Arkansas University Libraries Digitize Southland College papers

In 1864, during the Civil War, Quakers traveled to Phillips County, Arkansas to build an orphanage for slave children. For the next fifty years, bolstered by donations of black soldiers and the support of former slaves, the orphanage transformed and bloomed. Southland College -- the first institution of higher learning west of the Mississippi River for African Americans -- would graduate hundreds of African Americans with teaching degrees.

Its flourishing testified to the "overwhelming longing for literacy felt by former slaves," writes the University of Arkansas Libraries site, and "addressed the acute need for educated teachers and professionals around the country."  

Arkansas university libraries have now digitized a collection of Southland College papers. "It's been a privilege to collaborate in the retelling of Southland College's remarkable history in this format," said the curator Catherine Wallack."The story is both hopeful and heartbreaking, and it belies so many stereotypes about the Arkansas Delta." 

For those interested, I would recommend the historian Thomas C. Kennedy's Southland College, A History of Southland College: The Society of Friends and Black Education (University of Arkansas Press, 2009), an absorbing account of the school's origins, growth, and closing.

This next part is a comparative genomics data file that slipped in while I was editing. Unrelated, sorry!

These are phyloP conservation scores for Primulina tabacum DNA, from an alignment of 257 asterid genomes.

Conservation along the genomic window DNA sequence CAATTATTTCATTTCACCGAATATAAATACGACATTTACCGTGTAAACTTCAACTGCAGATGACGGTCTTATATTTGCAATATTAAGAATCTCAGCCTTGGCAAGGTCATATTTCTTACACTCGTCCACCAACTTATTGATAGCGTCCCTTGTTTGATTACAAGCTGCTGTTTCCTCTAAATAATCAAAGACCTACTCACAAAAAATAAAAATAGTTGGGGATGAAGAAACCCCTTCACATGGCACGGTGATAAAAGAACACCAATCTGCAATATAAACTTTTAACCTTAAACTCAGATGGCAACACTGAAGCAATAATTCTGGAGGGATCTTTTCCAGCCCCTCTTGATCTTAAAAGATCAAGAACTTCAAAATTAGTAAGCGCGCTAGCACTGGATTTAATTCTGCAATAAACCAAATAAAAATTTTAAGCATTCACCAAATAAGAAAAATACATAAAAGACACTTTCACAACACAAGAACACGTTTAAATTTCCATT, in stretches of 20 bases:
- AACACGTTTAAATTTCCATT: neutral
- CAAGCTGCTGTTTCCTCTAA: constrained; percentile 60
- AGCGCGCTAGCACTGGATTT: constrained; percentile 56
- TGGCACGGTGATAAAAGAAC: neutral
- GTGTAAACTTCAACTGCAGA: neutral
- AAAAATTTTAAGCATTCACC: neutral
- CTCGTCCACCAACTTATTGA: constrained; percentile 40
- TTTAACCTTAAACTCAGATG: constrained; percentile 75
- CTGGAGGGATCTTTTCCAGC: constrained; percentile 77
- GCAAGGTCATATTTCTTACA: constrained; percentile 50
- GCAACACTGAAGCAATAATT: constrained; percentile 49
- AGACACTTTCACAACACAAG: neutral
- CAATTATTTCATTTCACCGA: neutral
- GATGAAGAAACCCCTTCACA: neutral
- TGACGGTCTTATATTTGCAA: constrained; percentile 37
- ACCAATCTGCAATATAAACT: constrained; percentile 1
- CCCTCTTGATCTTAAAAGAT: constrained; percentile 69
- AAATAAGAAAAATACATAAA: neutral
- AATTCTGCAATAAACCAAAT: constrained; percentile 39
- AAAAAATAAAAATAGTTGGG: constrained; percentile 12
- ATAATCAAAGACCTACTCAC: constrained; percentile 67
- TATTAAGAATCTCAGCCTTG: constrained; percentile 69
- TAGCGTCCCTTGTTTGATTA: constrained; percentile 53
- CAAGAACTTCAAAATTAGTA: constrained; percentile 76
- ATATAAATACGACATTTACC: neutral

Father and Son Graduate Together From Phillips Community College

We need tell more stories like this. I excerpt below Marla Riddell's story from the Helena Daily World.  

In 2008, Emanuel Reed, Sr. was working with his sons on their homework, when his youngest son asked, "Dad, why didn’t you go to college?"

”I made up my mind that night that I was going, come fall of 2009,” said Reed, Sr. 

Reed, Jr., was 13 when his dad started college. His father could only go part-time, usually enrolling in a class or two at night each semester, due to his day-time employment.

”I started seven years before Emanuel, Jr., graduated high school, and although I wanted to get finished early, seeing my son join in, catch up with me, and walk across the stage together, made it worth the wait,” Reed, Sr., said. Father and son graduated together in May 2017.